By moving as rapidly and with other Central Asian powers that once previously belonged to the Soviet Union in the form of the Russian-led Central Asian Treaty Organization (CSTO), China had little time to process what was transpiring. After spending years, cultivating ties with Putin’s regime, and at such a precarious time for China on the world stage, Beijing needs all the friends it can get–especially friends that have the world’s largest nuclear weapons arsenal and is viewed as a real spoiler to the United States in Eurasia. Whatever problems Beijing had with Moscow’s moves in Central Asia, a region that Beijing has coveted since the 1990s, it had to keep quiet so as not to highlight any cleavages in the budding Sino-Russian entente.

While some of you reading this may think that Beijing was nowhere near as flummoxed by Putin’s rapid advance into Kazakhstan–at a time when he was so gung-ho (at least publicly) about taking on the West over Eastern Ukraine–and that Xi’s invocation of the Shanghai Cooperation Organization’s (SCO) support for Russia’s actions is somehow proof that China welcomes Russian involvement in Central Asia, you are off-the-mark on this one, sadly.

You have to understand that most Chinese leaders believe Moscow is a declining state about to collapse; that all Xi must do is to properly manage Russia’s decline and be primed to pick the old bear clean when it is least expecting it.

Putin has long fretted that the sparsely populated (though resource rich) Russian Far East (RFE) is going to fall naturally to the Chinese juggernaut, as there are now more Chinese living just across the border (and many who are moving en masse into the sparsely populated RFE with no intention of becoming good Russian citizens).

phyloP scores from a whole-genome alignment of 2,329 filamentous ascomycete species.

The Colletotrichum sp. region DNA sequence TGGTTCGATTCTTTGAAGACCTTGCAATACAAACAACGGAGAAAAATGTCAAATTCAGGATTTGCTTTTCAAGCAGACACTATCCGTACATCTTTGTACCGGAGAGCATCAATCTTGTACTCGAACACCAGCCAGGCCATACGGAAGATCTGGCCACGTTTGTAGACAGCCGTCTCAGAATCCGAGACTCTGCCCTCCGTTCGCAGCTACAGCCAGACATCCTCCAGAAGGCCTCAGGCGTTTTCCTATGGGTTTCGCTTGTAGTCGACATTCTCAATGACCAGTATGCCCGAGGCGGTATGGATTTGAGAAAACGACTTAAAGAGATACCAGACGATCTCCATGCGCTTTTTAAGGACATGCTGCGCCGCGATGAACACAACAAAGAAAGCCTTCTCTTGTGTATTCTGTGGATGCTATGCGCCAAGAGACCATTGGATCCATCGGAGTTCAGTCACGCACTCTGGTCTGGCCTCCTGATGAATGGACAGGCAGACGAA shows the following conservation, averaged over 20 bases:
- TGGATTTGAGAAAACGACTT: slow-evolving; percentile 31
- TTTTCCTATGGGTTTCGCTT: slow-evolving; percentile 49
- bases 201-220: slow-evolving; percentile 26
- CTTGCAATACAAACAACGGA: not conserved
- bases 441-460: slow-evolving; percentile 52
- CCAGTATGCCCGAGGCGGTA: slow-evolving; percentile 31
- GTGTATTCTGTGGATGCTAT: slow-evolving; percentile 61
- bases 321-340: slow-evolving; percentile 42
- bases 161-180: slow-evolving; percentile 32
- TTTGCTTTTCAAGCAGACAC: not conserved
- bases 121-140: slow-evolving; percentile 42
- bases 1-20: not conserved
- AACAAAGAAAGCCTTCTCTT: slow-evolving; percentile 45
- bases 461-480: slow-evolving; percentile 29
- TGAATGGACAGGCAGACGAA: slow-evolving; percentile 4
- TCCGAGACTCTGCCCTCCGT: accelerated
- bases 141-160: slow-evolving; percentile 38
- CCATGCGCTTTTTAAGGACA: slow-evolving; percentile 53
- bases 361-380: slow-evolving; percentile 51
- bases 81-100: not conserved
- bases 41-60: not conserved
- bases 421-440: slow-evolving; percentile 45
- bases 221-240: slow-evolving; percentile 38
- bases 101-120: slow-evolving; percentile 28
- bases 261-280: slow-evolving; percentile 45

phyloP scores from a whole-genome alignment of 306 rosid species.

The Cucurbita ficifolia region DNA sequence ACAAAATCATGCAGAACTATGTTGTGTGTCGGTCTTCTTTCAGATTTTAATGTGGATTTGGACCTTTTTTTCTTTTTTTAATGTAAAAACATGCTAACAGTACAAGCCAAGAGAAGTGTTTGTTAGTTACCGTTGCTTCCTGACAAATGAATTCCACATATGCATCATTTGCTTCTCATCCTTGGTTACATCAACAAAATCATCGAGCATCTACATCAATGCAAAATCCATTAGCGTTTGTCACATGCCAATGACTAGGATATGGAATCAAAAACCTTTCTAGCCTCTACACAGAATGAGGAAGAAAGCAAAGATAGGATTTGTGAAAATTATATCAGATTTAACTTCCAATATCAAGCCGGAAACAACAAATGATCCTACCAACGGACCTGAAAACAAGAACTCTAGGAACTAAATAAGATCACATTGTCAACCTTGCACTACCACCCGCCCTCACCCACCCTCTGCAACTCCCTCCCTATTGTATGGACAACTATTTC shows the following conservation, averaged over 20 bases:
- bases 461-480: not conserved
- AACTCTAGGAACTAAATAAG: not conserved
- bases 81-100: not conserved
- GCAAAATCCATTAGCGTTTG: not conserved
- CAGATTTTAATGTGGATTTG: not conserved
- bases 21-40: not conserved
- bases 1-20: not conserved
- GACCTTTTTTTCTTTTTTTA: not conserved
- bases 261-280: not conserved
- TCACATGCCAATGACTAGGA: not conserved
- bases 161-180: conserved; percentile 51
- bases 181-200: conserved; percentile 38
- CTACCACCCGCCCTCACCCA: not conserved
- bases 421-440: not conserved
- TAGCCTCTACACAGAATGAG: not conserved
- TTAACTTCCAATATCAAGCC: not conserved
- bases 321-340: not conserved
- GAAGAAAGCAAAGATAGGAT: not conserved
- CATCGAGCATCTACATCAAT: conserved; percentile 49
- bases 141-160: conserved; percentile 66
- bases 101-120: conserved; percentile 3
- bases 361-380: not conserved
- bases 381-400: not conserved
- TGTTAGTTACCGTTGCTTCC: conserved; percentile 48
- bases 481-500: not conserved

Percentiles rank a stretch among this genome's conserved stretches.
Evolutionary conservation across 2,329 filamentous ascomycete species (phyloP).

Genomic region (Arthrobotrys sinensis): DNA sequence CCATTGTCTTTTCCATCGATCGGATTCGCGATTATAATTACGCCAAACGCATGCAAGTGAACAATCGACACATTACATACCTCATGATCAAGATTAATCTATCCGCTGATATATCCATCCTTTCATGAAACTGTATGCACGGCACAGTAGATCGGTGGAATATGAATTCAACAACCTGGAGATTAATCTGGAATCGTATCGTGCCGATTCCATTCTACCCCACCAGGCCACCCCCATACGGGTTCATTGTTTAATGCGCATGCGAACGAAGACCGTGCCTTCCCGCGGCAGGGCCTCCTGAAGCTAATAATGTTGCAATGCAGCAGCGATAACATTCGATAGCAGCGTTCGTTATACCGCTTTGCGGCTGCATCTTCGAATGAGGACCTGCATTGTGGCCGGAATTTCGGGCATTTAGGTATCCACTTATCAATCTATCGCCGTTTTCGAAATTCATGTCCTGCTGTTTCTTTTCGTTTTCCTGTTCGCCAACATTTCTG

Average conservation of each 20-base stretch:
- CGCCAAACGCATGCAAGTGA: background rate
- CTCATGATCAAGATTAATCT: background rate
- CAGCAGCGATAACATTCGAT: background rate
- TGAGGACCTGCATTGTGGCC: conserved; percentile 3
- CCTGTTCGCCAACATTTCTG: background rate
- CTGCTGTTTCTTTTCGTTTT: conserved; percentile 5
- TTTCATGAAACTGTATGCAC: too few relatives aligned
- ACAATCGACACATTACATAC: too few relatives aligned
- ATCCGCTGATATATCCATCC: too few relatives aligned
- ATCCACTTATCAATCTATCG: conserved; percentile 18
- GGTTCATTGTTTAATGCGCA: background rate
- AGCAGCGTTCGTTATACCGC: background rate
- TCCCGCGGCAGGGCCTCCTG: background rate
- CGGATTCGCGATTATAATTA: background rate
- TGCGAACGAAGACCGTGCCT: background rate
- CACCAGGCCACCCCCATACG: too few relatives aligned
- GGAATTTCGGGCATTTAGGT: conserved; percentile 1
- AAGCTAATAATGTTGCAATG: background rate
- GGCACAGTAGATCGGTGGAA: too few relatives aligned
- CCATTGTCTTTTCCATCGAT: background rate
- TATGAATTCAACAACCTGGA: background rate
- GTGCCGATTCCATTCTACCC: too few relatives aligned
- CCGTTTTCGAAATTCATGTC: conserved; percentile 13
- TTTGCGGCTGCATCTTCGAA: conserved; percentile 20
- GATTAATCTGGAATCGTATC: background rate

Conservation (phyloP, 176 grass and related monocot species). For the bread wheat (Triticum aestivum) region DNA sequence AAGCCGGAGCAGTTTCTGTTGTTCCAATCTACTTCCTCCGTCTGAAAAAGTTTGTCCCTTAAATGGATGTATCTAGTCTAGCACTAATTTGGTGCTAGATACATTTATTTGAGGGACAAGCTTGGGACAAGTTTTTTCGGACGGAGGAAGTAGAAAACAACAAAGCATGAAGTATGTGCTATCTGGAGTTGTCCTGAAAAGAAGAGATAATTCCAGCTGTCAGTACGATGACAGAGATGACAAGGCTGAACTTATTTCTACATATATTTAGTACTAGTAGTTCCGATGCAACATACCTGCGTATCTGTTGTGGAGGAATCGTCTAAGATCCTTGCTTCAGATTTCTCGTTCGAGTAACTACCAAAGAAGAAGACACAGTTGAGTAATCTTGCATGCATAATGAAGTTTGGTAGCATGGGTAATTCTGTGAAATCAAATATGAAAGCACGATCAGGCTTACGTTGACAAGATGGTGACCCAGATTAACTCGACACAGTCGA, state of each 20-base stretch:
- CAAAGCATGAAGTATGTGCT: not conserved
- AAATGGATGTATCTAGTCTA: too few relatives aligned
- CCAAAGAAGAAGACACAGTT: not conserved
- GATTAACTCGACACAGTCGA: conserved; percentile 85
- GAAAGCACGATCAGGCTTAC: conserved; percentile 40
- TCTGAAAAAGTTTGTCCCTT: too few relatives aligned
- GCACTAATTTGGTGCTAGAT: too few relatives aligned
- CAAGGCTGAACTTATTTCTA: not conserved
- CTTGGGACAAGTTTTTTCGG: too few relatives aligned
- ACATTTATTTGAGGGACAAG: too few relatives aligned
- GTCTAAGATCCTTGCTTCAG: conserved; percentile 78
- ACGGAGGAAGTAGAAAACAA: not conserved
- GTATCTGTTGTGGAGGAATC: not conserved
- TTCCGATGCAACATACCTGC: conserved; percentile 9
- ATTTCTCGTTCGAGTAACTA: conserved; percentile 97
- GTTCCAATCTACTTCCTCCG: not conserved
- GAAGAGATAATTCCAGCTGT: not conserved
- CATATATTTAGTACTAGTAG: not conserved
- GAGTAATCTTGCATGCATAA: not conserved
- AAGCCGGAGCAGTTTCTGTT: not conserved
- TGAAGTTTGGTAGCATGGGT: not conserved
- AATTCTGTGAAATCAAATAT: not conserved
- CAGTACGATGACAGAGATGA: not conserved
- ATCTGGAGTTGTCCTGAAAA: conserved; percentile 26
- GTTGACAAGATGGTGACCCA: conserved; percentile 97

What’s more, the Kremlin has been deeply concerned that it was losing access to Central Asia to China, a region that Moscow long preferred to view as its own exclusive sphere of influence–even after the Soviet Union collapsed.

This comes after my colleague at The Asia Times, Bertil Litner, argued in a fabulous essay entitled “Russia Arming Up China’s New Cold War Rivals”:

But as tensions bubble and rise between Asia’s two giants, Russia sits quietly, if not perilously, in the middle of the most volatile Himalayan border standoff seen in decades. China and India are the world’s top two buyers of Russian military hardware, and any border war would be fought with both sides deploying arms and equipment procured from Moscow.